To help diversity thrive in your organization, you need to recognize the value of culture – which includes knowing when to let things go and when to say: “That’s not how we do things here.”
Have your company culture accept all cultures
The key to accepting other cultures is to separate out what things are essential and what are not important. Ask yourself: Am I making this criticism because it is different or because it is wrong?
- Different: talking loudly and directly
- Wrong: talking rudely
- Different: wearing a hairstyle outside the local cultural norms
- Wrong: not having good hygiene
- Different: wanting to start work at 10 instead of 8
- Wrong: not showing up for meetings on time and wasting people’s time
- Different: having a name that is difficult for native English speakers to pronounce
- Wrong: refusing to learn how to pronounce someone’s name
Making this distinction between different and wrong can help you stop and think before you blurt something out. Eating potatoes with your fingers may seem wrong, but it’s just a cultural difference.
One of the best ways to limit discrimination based on cultural differences is to set measurable goals for employees and then follow up on those. If you just let managers do whatever they want, you can end up with discriminatory practices that drive people out.
For instance, Textio found that men were likelier to receive feedback solely based on their work, while women received personality feedback. Managers also used different words to describe male and female employees. Can you guess which words were more likely to be associated with women?
- Group 1: brilliant, genius, confident, ambitious
- Group 2: abrasive, challenging, helpful, collaborative
If you guessed Group 1 was men, and Group 2 was women, you’d be right. Why do these words come up in performance appraisals? They are just cultural nightmares, and how does someone respond or change their behavior based on that?
Women are twice as likely to report being described as collaborative and nice. While men are three times more likely to report being described as confident and 3.7 times more likely to report being described as ambitious. https://t.co/Xy3KFcKJRv pic.twitter.com/40Jl3zZ9L8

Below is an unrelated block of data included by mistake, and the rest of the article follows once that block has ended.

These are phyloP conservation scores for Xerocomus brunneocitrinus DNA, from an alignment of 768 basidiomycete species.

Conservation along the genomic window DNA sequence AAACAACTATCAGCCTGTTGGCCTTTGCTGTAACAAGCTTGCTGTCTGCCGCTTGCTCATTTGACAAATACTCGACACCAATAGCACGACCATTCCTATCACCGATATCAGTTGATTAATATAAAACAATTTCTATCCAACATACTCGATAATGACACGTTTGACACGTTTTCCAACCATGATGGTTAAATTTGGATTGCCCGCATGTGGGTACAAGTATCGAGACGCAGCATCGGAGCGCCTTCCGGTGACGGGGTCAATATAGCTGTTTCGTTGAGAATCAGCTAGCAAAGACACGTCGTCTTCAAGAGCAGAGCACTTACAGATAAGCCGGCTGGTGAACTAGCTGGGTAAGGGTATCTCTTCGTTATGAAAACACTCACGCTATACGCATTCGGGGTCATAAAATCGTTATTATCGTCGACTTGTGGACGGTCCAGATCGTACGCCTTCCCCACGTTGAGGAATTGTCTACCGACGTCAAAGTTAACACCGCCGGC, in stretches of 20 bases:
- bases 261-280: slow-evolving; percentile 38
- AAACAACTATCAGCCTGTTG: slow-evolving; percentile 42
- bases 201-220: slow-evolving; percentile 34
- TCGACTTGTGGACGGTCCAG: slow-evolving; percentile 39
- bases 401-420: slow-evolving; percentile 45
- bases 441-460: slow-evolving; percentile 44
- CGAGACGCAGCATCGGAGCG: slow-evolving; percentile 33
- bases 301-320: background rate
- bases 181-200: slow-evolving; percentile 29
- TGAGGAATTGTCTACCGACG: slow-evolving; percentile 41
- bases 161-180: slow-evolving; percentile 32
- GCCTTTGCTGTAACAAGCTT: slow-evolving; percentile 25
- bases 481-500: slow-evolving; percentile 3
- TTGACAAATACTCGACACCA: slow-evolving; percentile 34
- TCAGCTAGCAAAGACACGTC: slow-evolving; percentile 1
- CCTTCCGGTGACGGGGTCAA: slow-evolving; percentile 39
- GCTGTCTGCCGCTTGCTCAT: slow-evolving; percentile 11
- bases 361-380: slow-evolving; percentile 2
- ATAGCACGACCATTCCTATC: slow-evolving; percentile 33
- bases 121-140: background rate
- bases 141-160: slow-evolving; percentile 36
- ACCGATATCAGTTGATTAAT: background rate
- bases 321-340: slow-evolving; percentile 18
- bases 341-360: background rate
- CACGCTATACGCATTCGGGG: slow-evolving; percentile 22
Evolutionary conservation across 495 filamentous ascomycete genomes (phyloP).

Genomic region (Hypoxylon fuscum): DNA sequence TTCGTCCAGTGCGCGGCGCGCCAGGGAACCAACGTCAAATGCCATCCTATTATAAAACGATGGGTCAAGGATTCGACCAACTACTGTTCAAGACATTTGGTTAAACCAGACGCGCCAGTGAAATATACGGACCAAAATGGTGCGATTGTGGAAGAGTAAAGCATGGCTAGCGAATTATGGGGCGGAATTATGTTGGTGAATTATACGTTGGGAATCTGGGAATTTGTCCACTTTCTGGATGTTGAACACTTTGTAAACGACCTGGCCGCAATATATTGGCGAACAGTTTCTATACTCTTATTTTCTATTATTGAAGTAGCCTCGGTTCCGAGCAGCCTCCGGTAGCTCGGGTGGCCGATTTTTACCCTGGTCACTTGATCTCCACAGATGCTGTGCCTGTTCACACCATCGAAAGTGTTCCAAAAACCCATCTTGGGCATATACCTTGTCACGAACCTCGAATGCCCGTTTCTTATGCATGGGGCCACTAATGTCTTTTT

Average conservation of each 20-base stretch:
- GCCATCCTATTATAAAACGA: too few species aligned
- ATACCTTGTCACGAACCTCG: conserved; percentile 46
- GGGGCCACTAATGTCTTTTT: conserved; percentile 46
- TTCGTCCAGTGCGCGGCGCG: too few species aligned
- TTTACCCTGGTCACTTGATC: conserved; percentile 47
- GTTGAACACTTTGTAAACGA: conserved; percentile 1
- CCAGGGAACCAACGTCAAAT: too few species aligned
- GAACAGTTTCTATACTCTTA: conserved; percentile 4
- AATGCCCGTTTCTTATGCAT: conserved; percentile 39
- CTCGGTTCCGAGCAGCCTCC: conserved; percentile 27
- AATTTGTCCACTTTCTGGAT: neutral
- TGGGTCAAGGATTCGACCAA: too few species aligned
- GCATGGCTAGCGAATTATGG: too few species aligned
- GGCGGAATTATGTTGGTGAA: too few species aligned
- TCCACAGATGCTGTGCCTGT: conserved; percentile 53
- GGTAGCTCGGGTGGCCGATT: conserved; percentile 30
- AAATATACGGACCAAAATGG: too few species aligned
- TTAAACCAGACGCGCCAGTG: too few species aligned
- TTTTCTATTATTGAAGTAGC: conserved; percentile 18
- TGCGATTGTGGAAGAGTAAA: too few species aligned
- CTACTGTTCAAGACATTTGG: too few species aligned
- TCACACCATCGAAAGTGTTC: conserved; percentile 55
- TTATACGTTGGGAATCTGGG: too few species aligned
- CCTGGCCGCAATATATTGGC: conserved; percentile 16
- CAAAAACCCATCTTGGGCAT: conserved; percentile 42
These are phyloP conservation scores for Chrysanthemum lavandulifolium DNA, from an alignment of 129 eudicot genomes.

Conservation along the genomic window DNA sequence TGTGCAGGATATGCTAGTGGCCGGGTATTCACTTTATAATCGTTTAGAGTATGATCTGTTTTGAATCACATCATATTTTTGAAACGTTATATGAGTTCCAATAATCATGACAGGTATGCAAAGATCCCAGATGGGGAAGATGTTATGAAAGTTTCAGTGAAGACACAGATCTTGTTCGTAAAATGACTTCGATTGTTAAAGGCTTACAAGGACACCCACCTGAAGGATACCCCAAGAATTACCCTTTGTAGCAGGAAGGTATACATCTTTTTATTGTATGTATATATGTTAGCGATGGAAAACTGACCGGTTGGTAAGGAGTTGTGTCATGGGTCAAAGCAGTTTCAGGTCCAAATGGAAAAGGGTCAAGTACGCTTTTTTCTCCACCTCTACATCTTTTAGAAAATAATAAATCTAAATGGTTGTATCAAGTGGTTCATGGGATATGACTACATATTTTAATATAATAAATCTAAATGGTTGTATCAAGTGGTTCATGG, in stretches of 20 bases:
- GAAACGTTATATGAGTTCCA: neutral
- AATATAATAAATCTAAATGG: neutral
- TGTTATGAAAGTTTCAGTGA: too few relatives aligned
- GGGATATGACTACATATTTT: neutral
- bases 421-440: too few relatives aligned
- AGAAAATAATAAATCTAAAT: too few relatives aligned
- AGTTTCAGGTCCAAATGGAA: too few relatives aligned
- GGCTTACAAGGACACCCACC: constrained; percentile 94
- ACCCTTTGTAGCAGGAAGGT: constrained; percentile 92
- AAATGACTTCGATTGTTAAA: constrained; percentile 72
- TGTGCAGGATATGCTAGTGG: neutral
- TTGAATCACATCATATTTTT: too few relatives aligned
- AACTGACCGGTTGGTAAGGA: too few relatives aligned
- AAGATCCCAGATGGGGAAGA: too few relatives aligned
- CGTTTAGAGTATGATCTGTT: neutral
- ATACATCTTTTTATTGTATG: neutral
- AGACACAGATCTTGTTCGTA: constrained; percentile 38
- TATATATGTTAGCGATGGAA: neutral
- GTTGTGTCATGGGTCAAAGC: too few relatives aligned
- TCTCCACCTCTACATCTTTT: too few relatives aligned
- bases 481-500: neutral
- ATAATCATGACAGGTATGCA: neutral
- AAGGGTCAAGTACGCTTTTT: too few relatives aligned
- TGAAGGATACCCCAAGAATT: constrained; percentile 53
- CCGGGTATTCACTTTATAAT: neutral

— Textio (@textio) August 2, 2022
Instead, have all performance appraisals focus on the job and stay away from personality. If a manager feels compelled to comment on an employee’s “abrasive” personality, ask the manager to explain why that is a problem.
If the manager can’t articulate how it causes problems in the office, then it doesn’t go into the appraisal.
Don’t describe – explain
If they can, then the explanation goes in, not the description. For instance, instead of saying, “You are abrasive,” you’d say, “You cut customers off in mid-sentence. Please focus on letting people finish their thoughts before answering.”
An employee can change behavior on the latter because it’s a specific and resolvable example. ‘Abrasive’ is just too general.
This helps you avoid cultural mixups and forces managers to justify their criticisms and praises – it goes both ways. No one would write, “You are a genius” in a performance appraisal. Instead, give details about what the employee did that evokes that impression. You may find out that the person isn’t a genius after all if you can’t identify what they did.
Fixing cultural differences at work is only one step toward making your business a better place for everyone, but it can be a step toward helping to retain and develop underrepresented employees. And that’s good for every business.